from transacting at merchants. and there's value that the merchants receive. >> what do you mean by, that you have to define terms. >> when merchants shop at eight -- when consumers shop at canadian merchants, they received value through the form of guaranteed payment, lower risk, purchasing power. and so, therefore, there are interchange fees on debit transactions in canada. it's a direct result of the value that those merchants are delivering and that consumers are driving. >> mr. mierzwinski, you noted what's happening in europe so let's stick with the program for a minute. try to explain to me the difference in debit and credit card interchange fees where the european union has set a standard of 0.2% and 0.3%, respectively. 18 or one tenth of what is charged of the united states. clearly, their system is much different than ours and we have no regulation.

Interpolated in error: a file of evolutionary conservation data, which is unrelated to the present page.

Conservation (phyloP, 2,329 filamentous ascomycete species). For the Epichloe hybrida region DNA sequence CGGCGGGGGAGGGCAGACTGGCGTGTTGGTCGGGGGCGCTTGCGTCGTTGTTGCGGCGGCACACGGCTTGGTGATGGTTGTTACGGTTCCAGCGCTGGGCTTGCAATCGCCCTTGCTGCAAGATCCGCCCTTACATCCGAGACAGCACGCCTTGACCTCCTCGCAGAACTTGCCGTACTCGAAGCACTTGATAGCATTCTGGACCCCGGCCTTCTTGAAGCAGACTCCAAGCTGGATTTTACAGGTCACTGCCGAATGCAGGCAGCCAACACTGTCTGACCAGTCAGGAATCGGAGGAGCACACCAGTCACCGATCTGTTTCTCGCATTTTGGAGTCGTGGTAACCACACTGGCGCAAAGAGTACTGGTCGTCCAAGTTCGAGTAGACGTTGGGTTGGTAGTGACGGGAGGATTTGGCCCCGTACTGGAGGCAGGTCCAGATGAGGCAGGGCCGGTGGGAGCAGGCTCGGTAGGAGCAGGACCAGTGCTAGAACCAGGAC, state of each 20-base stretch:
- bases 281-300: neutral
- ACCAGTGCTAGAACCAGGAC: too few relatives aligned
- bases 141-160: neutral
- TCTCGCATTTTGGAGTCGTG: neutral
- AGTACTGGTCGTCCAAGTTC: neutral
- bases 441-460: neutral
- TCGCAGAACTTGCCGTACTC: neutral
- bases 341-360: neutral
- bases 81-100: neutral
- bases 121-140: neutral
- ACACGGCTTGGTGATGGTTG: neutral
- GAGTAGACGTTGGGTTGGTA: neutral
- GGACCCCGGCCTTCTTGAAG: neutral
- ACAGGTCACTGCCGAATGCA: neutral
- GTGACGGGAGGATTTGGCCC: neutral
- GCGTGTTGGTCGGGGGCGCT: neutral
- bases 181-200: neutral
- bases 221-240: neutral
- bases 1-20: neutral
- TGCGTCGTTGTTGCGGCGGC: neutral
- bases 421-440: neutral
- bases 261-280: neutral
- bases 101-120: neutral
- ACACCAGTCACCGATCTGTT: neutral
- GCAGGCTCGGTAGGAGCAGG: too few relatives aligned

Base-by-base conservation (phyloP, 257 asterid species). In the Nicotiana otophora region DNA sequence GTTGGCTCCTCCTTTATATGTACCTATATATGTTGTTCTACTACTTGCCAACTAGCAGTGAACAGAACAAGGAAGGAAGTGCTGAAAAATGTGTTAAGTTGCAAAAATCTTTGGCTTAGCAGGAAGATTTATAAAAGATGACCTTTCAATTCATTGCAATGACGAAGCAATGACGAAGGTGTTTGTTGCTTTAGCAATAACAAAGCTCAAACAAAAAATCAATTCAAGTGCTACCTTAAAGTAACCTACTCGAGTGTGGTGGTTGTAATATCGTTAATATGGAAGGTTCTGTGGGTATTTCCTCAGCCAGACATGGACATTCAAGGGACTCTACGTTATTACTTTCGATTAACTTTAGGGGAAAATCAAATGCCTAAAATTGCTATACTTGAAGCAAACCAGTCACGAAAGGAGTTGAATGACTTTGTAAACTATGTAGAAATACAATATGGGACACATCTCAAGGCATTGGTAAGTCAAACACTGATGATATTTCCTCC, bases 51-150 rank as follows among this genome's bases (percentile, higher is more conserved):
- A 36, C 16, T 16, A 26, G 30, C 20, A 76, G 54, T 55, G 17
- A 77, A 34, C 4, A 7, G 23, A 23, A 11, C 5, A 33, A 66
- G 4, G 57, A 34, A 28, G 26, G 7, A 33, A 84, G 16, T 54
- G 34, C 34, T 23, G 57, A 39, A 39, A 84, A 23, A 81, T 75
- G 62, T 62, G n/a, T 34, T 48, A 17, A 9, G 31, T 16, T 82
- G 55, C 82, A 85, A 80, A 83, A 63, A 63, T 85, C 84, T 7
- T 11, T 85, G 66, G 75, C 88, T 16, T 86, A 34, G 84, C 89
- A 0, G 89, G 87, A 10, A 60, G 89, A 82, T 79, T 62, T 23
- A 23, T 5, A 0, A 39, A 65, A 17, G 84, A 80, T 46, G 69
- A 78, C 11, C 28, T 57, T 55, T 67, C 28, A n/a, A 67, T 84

other countries like australia, brazil, china, india, israel, malaysia, south korea also limit interchange fees. so, what lessons can we learn from all of these countries who have decided that interchange fees are way too high in the united states? >> well, i think those countries know that the credit card system is a market failure and the ways that the banks are forced to accept all of the fees from the networks and the consumers are forced to pay increase prices, they're not going to have it. they're not going to have it and they said no. and u.s. congress should strengthen the durban amendment, expanded to credit cards and lower interchange across the board. >> to make sure i understand the scope of interchange fees. if i decided that i wanted to give money to catholic charities for the ukrainian refugees in poland, and i use my credit card or debit card to